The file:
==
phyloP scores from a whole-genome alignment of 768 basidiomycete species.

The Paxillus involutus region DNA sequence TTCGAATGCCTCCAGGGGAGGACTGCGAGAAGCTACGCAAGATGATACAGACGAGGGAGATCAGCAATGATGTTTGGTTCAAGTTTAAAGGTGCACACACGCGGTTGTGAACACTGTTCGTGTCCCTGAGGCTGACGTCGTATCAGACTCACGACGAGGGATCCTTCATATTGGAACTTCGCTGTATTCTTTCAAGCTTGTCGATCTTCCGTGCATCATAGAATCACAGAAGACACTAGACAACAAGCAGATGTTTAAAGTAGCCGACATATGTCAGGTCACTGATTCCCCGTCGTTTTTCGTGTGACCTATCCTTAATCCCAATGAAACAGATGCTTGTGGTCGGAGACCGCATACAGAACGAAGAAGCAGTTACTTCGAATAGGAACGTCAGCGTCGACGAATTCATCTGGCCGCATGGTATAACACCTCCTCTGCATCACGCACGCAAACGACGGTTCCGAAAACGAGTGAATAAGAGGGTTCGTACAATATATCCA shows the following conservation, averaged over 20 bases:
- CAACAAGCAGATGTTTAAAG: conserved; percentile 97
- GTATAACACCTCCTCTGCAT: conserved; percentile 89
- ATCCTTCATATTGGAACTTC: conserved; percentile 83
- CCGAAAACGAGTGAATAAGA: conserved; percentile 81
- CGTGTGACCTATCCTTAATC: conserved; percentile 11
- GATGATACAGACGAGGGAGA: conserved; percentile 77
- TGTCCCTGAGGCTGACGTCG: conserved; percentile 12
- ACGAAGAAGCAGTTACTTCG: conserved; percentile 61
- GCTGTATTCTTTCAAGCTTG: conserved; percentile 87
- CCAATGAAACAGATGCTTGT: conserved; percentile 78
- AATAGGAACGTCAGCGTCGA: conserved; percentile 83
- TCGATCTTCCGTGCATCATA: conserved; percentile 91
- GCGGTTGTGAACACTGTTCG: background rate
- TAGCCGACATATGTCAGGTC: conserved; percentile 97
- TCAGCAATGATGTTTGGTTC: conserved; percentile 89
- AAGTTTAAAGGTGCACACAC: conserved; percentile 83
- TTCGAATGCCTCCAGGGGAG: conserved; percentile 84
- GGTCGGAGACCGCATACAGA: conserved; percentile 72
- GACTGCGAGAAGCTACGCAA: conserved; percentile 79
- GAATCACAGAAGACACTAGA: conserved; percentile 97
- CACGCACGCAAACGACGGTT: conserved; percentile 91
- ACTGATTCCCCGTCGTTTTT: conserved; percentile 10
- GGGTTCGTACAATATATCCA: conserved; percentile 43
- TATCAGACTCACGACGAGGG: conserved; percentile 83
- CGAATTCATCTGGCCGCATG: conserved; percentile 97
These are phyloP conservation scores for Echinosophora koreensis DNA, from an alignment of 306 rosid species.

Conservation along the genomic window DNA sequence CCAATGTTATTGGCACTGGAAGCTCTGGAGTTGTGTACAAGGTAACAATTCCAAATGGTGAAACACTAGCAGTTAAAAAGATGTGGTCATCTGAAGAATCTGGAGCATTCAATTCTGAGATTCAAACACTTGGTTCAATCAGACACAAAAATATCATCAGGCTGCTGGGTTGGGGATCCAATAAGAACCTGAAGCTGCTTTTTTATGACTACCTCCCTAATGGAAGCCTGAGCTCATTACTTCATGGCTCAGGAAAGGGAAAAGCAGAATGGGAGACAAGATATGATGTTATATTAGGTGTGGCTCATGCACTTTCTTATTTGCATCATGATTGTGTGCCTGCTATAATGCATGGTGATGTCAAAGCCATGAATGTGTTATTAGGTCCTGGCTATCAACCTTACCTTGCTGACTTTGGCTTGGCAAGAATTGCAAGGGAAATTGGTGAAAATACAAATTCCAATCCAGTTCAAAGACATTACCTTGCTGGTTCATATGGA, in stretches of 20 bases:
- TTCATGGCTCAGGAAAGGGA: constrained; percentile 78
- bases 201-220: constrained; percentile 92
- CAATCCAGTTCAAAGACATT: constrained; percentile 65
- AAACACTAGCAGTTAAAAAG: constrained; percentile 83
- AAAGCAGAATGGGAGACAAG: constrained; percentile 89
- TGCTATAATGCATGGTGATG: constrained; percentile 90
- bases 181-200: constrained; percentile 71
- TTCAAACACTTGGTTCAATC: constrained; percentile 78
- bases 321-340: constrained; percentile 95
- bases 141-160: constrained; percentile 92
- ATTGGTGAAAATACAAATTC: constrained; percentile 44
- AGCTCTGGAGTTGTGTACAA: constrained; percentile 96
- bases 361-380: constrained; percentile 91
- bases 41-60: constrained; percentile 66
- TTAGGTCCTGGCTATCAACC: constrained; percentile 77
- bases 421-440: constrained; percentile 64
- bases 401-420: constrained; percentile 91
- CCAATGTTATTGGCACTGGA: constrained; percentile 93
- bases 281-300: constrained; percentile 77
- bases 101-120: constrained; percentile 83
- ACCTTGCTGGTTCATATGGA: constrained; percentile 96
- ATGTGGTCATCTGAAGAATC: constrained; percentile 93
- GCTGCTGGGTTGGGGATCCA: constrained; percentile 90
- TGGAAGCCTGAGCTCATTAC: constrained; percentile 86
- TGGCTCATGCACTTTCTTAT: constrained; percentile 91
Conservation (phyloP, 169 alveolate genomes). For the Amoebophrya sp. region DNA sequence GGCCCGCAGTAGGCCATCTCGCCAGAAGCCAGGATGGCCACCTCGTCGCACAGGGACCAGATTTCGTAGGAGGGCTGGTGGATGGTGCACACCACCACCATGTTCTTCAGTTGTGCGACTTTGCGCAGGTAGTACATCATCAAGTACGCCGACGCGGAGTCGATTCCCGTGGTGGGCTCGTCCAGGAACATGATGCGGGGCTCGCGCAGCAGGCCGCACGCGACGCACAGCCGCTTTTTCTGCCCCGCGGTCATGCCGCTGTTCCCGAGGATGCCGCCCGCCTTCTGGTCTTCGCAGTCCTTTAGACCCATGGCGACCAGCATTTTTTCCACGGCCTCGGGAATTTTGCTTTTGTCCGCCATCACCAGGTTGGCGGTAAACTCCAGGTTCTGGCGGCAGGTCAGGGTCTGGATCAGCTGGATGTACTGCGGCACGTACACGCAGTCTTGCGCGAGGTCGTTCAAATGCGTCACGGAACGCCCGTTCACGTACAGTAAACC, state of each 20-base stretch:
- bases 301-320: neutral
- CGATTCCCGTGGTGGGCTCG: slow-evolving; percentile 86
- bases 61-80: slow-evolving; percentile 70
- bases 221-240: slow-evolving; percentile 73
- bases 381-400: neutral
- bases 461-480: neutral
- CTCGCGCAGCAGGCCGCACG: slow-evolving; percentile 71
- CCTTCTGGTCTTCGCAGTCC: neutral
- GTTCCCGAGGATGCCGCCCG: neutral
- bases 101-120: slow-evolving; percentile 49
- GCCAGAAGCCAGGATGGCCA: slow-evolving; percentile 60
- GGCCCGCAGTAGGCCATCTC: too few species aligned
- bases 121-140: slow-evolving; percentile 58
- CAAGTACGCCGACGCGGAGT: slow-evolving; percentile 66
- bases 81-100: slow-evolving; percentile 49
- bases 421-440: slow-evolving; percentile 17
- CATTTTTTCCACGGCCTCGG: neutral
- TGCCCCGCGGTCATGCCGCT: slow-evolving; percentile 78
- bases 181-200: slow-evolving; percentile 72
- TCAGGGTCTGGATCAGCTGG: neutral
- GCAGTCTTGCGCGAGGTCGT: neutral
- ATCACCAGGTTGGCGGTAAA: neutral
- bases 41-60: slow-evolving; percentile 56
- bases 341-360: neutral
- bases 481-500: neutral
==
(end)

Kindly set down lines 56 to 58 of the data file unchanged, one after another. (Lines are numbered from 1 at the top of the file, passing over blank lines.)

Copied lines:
- bases 301-320: neutral
- CGATTCCCGTGGTGGGCTCG: slow-evolving; percentile 86
- bases 61-80: slow-evolving; percentile 70